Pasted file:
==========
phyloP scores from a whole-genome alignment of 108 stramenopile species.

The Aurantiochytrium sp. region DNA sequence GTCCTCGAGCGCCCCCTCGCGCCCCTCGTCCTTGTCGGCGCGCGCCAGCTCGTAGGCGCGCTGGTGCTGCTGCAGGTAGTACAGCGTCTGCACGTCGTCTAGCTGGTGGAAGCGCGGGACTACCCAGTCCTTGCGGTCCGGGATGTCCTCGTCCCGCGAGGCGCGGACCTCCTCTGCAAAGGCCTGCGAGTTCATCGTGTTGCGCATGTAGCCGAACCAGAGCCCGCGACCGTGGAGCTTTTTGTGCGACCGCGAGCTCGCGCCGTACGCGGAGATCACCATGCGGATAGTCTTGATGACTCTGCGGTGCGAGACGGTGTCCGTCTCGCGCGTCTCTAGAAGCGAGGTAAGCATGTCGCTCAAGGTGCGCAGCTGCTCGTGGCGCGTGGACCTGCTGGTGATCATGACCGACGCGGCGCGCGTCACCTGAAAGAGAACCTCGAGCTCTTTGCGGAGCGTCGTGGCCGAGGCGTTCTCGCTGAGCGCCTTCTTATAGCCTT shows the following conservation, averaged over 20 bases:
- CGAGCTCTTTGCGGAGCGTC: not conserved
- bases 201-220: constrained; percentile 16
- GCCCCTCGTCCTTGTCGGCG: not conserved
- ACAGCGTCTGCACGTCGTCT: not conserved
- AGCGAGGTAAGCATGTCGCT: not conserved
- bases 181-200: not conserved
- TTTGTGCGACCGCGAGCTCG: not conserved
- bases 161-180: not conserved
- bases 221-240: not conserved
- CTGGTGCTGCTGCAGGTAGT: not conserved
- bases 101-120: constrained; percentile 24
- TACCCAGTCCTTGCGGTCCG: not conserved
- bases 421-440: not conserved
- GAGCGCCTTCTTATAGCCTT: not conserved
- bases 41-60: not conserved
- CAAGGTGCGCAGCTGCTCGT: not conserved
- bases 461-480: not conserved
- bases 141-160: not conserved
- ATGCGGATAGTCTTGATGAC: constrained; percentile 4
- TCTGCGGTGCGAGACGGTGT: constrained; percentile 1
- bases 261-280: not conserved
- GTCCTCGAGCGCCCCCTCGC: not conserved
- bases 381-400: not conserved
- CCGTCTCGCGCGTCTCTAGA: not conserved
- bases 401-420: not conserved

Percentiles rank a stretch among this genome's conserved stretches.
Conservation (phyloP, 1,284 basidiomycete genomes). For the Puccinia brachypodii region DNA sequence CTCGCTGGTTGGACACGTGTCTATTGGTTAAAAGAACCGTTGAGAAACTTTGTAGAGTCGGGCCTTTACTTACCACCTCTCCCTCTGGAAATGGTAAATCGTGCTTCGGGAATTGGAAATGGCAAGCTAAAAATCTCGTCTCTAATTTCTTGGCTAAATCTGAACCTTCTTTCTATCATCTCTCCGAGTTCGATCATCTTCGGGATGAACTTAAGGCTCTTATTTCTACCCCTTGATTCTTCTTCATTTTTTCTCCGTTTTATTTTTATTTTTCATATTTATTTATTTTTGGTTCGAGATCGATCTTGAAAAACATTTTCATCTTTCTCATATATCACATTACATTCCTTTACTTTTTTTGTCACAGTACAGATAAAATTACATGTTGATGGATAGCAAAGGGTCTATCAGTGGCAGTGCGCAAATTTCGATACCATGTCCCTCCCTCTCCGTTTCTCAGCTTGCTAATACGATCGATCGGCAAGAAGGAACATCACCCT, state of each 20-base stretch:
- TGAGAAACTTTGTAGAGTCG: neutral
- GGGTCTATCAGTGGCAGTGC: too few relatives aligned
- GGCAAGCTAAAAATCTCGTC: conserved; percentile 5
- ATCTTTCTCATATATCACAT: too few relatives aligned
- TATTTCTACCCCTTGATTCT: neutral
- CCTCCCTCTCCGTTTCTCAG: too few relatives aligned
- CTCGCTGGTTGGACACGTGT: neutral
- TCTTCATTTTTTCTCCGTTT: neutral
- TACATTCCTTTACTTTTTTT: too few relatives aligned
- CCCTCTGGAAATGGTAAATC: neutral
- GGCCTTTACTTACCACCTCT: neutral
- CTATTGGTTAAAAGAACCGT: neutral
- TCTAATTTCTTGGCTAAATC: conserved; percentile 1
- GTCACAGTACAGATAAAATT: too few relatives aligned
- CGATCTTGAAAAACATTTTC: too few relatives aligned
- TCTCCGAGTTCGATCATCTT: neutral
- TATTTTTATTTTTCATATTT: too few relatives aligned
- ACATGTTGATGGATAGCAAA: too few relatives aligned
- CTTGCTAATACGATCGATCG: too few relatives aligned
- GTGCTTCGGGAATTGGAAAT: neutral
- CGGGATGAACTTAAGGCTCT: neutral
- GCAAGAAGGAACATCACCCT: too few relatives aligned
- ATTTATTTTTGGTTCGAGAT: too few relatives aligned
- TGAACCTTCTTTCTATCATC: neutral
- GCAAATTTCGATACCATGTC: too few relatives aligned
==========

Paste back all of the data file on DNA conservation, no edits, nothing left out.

phyloP scores from a whole-genome alignment of 108 stramenopile species.

The Aurantiochytrium sp. region DNA sequence GTCCTCGAGCGCCCCCTCGCGCCCCTCGTCCTTGTCGGCGCGCGCCAGCTCGTAGGCGCGCTGGTGCTGCTGCAGGTAGTACAGCGTCTGCACGTCGTCTAGCTGGTGGAAGCGCGGGACTACCCAGTCCTTGCGGTCCGGGATGTCCTCGTCCCGCGAGGCGCGGACCTCCTCTGCAAAGGCCTGCGAGTTCATCGTGTTGCGCATGTAGCCGAACCAGAGCCCGCGACCGTGGAGCTTTTTGTGCGACCGCGAGCTCGCGCCGTACGCGGAGATCACCATGCGGATAGTCTTGATGACTCTGCGGTGCGAGACGGTGTCCGTCTCGCGCGTCTCTAGAAGCGAGGTAAGCATGTCGCTCAAGGTGCGCAGCTGCTCGTGGCGCGTGGACCTGCTGGTGATCATGACCGACGCGGCGCGCGTCACCTGAAAGAGAACCTCGAGCTCTTTGCGGAGCGTCGTGGCCGAGGCGTTCTCGCTGAGCGCCTTCTTATAGCCTT shows the following conservation, averaged over 20 bases:
- CGAGCTCTTTGCGGAGCGTC: not conserved
- bases 201-220: constrained; percentile 16
- GCCCCTCGTCCTTGTCGGCG: not conserved
- ACAGCGTCTGCACGTCGTCT: not conserved
- AGCGAGGTAAGCATGTCGCT: not conserved
- bases 181-200: not conserved
- TTTGTGCGACCGCGAGCTCG: not conserved
- bases 161-180: not conserved
- bases 221-240: not conserved
- CTGGTGCTGCTGCAGGTAGT: not conserved
- bases 101-120: constrained; percentile 24
- TACCCAGTCCTTGCGGTCCG: not conserved
- bases 421-440: not conserved
- GAGCGCCTTCTTATAGCCTT: not conserved
- bases 41-60: not conserved
- CAAGGTGCGCAGCTGCTCGT: not conserved
- bases 461-480: not conserved
- bases 141-160: not conserved
- ATGCGGATAGTCTTGATGAC: constrained; percentile 4
- TCTGCGGTGCGAGACGGTGT: constrained; percentile 1
- bases 261-280: not conserved
- GTCCTCGAGCGCCCCCTCGC: not conserved
- bases 381-400: not conserved
- CCGTCTCGCGCGTCTCTAGA: not conserved
- bases 401-420: not conserved

Percentiles rank a stretch among this genome's conserved stretches.
Conservation (phyloP, 1,284 basidiomycete genomes). For the Puccinia brachypodii region DNA sequence CTCGCTGGTTGGACACGTGTCTATTGGTTAAAAGAACCGTTGAGAAACTTTGTAGAGTCGGGCCTTTACTTACCACCTCTCCCTCTGGAAATGGTAAATCGTGCTTCGGGAATTGGAAATGGCAAGCTAAAAATCTCGTCTCTAATTTCTTGGCTAAATCTGAACCTTCTTTCTATCATCTCTCCGAGTTCGATCATCTTCGGGATGAACTTAAGGCTCTTATTTCTACCCCTTGATTCTTCTTCATTTTTTCTCCGTTTTATTTTTATTTTTCATATTTATTTATTTTTGGTTCGAGATCGATCTTGAAAAACATTTTCATCTTTCTCATATATCACATTACATTCCTTTACTTTTTTTGTCACAGTACAGATAAAATTACATGTTGATGGATAGCAAAGGGTCTATCAGTGGCAGTGCGCAAATTTCGATACCATGTCCCTCCCTCTCCGTTTCTCAGCTTGCTAATACGATCGATCGGCAAGAAGGAACATCACCCT, state of each 20-base stretch:
- TGAGAAACTTTGTAGAGTCG: neutral
- GGGTCTATCAGTGGCAGTGC: too few relatives aligned
- GGCAAGCTAAAAATCTCGTC: conserved; percentile 5
- ATCTTTCTCATATATCACAT: too few relatives aligned
- TATTTCTACCCCTTGATTCT: neutral
- CCTCCCTCTCCGTTTCTCAG: too few relatives aligned
- CTCGCTGGTTGGACACGTGT: neutral
- TCTTCATTTTTTCTCCGTTT: neutral
- TACATTCCTTTACTTTTTTT: too few relatives aligned
- CCCTCTGGAAATGGTAAATC: neutral
- GGCCTTTACTTACCACCTCT: neutral
- CTATTGGTTAAAAGAACCGT: neutral
- TCTAATTTCTTGGCTAAATC: conserved; percentile 1
- GTCACAGTACAGATAAAATT: too few relatives aligned
- CGATCTTGAAAAACATTTTC: too few relatives aligned
- TCTCCGAGTTCGATCATCTT: neutral
- TATTTTTATTTTTCATATTT: too few relatives aligned
- ACATGTTGATGGATAGCAAA: too few relatives aligned
- CTTGCTAATACGATCGATCG: too few relatives aligned
- GTGCTTCGGGAATTGGAAAT: neutral
- CGGGATGAACTTAAGGCTCT: neutral
- GCAAGAAGGAACATCACCCT: too few relatives aligned
- ATTTATTTTTGGTTCGAGAT: too few relatives aligned
- TGAACCTTCTTTCTATCATC: neutral
- GCAAATTTCGATACCATGTC: too few relatives aligned